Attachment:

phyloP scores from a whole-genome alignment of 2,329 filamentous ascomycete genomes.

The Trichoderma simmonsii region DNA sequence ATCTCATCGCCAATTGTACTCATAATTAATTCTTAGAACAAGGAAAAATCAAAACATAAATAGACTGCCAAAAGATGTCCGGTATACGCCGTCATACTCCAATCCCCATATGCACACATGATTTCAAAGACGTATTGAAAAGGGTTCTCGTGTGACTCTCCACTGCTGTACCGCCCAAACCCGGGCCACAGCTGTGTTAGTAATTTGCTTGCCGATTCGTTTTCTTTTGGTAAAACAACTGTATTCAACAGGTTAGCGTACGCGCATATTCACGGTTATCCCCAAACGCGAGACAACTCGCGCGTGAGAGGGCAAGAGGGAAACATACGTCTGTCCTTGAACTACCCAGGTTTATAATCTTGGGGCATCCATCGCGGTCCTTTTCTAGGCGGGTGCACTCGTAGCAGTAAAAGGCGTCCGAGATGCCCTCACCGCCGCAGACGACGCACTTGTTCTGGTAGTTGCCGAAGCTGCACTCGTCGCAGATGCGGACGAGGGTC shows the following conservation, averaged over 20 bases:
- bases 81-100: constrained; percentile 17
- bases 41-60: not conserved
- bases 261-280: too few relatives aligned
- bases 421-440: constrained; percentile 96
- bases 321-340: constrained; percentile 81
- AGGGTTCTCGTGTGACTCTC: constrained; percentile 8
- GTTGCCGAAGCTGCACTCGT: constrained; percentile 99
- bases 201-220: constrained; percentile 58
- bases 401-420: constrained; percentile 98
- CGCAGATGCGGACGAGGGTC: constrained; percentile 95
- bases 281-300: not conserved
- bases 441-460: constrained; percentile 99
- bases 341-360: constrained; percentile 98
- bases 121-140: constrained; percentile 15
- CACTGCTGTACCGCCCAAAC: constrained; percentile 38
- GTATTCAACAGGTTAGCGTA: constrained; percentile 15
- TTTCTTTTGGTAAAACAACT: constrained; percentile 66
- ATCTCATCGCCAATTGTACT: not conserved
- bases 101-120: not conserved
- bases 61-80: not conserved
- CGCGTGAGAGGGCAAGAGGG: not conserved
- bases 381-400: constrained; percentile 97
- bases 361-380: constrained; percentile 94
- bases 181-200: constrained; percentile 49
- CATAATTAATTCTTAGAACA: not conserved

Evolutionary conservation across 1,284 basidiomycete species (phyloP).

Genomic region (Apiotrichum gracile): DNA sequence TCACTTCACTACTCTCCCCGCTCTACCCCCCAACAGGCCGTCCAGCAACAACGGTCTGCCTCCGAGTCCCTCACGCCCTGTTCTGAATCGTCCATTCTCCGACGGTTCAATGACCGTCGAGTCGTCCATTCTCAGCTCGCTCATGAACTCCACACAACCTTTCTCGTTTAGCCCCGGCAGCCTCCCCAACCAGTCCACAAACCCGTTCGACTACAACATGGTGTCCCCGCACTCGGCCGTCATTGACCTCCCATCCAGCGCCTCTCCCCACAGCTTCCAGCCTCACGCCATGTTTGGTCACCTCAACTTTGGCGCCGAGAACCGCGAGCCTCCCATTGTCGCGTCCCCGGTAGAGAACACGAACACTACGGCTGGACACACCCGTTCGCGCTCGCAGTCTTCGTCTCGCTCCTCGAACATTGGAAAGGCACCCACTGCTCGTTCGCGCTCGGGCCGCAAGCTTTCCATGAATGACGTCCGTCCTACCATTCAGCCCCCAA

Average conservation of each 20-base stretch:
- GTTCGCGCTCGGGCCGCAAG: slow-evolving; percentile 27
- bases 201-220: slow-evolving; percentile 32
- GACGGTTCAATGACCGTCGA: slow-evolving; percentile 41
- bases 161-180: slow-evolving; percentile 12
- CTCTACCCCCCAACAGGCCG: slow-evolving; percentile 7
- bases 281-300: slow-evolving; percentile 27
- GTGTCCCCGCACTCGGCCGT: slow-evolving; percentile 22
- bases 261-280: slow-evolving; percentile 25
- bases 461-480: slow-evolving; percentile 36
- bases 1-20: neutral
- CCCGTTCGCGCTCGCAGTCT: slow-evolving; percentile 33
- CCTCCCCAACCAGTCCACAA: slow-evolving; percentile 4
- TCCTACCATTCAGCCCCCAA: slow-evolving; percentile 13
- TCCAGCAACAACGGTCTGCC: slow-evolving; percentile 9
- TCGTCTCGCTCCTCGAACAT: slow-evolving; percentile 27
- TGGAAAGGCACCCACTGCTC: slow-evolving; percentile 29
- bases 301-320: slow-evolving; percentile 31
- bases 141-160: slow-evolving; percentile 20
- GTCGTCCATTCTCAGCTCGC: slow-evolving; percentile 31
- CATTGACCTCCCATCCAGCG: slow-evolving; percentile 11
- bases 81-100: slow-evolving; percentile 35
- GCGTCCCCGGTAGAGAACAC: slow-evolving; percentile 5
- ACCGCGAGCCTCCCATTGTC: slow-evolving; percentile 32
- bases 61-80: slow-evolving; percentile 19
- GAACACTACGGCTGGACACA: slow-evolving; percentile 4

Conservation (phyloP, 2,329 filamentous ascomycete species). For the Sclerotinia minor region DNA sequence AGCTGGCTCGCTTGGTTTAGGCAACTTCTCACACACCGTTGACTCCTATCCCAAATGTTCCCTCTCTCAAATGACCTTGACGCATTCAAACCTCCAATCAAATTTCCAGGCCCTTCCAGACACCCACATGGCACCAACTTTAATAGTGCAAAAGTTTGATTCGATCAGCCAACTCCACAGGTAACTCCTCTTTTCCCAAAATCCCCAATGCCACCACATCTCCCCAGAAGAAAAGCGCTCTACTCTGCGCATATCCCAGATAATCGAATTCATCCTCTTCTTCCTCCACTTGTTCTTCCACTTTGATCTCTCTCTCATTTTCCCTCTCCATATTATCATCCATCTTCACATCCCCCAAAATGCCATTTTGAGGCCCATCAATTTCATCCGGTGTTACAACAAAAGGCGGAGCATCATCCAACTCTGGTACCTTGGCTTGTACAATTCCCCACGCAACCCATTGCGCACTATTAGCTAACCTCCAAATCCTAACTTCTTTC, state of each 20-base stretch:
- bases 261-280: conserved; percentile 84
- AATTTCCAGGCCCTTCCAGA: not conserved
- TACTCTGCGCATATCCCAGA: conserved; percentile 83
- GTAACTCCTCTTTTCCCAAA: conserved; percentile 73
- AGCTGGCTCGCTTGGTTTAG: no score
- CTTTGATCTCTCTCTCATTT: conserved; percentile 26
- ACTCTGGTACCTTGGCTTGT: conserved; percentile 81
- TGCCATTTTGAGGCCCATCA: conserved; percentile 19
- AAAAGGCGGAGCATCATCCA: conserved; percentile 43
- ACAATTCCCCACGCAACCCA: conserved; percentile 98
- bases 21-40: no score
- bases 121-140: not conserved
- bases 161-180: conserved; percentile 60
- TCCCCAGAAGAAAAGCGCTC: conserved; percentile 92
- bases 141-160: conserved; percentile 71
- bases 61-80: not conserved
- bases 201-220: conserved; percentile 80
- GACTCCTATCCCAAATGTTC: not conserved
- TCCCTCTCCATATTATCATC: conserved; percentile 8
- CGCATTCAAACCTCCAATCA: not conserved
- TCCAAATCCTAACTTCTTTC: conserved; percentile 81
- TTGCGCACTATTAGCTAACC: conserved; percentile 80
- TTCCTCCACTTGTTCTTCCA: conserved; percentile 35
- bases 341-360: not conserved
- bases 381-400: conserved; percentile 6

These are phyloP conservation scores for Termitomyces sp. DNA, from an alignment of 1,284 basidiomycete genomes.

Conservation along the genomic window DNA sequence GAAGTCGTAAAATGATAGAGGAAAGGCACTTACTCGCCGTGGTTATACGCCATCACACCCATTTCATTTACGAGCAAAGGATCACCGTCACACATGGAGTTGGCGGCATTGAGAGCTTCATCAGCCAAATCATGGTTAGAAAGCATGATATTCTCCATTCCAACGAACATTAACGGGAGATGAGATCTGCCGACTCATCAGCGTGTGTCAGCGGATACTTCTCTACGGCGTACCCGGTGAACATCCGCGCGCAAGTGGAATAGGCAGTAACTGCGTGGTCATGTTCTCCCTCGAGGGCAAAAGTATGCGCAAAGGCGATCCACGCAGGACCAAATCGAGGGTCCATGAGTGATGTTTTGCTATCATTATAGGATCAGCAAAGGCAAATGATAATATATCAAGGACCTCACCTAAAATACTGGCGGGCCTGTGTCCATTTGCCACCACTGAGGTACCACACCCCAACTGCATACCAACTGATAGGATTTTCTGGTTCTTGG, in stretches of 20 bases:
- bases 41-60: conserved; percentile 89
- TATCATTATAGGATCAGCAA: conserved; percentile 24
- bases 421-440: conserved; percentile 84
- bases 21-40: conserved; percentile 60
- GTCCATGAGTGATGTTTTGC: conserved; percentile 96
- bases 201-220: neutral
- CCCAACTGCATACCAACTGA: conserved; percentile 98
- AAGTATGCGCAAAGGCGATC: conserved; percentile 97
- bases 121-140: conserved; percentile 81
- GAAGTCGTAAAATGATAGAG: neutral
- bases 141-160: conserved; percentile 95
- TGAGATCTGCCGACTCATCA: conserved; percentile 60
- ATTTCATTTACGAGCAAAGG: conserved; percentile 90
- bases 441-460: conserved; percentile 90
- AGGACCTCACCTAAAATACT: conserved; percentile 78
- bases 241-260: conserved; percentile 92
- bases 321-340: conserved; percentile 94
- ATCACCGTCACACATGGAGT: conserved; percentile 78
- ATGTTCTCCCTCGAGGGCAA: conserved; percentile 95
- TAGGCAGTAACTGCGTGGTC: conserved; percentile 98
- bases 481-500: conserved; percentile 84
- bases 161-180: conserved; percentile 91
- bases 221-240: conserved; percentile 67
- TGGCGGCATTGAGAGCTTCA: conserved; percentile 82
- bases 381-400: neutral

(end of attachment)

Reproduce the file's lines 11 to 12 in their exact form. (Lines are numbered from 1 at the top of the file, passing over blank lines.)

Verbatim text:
- bases 401-420: constrained; percentile 98
- CGCAGATGCGGACGAGGGTC: constrained; percentile 95